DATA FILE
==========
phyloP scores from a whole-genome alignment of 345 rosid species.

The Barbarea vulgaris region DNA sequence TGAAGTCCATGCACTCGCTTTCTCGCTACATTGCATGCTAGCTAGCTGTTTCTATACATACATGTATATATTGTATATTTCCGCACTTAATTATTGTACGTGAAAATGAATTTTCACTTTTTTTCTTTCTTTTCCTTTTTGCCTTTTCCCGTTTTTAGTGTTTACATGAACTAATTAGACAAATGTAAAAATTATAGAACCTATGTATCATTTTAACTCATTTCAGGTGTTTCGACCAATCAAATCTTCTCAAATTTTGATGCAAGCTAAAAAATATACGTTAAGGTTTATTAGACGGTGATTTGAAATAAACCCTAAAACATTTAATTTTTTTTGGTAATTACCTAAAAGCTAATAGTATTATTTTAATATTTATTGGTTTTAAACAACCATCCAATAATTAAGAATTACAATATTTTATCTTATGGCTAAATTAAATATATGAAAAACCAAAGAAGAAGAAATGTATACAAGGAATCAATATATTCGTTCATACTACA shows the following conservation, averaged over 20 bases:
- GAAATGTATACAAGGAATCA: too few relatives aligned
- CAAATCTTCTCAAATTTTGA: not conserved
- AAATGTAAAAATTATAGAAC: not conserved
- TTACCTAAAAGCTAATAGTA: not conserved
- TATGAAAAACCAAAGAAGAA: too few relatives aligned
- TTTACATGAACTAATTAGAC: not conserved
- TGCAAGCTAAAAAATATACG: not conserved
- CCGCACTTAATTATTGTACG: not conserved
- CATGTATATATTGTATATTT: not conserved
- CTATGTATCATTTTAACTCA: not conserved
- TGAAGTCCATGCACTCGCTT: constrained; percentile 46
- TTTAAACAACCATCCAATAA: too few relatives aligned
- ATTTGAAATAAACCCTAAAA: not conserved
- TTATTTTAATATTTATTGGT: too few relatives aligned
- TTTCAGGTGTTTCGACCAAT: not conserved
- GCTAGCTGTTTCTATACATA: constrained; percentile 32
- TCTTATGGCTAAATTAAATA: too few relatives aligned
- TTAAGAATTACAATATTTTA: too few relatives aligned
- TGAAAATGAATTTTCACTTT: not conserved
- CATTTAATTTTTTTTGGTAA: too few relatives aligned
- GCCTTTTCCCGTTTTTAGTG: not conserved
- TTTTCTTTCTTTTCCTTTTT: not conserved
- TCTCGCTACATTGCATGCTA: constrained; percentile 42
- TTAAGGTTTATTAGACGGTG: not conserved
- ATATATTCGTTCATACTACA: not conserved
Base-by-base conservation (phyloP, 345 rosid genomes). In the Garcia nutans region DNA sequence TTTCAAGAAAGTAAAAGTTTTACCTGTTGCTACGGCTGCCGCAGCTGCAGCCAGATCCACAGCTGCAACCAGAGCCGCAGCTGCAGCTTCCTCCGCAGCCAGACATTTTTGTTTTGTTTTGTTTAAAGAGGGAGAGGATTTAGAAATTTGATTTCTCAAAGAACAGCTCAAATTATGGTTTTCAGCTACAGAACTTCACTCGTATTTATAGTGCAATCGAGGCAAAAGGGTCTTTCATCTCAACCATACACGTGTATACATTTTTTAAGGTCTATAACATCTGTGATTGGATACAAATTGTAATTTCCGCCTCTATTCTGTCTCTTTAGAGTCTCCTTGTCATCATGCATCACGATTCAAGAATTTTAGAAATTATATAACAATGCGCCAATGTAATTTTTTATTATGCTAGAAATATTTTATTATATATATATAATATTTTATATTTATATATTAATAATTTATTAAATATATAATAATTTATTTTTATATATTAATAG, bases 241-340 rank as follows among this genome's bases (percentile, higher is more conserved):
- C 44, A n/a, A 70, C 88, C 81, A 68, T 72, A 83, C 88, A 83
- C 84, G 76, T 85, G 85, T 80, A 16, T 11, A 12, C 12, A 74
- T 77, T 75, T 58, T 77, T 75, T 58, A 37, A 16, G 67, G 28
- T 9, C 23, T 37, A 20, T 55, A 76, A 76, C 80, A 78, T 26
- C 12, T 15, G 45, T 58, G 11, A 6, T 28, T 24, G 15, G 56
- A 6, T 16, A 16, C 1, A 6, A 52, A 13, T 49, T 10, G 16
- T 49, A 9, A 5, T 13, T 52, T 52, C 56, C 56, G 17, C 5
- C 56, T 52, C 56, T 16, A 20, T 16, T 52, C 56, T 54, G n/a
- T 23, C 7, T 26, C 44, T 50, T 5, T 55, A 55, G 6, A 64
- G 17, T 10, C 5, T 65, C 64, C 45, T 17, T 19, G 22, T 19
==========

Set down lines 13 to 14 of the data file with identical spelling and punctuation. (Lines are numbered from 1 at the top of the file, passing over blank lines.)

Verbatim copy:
- TGAAGTCCATGCACTCGCTT: constrained; percentile 46
- TTTAAACAACCATCCAATAA: too few relatives aligned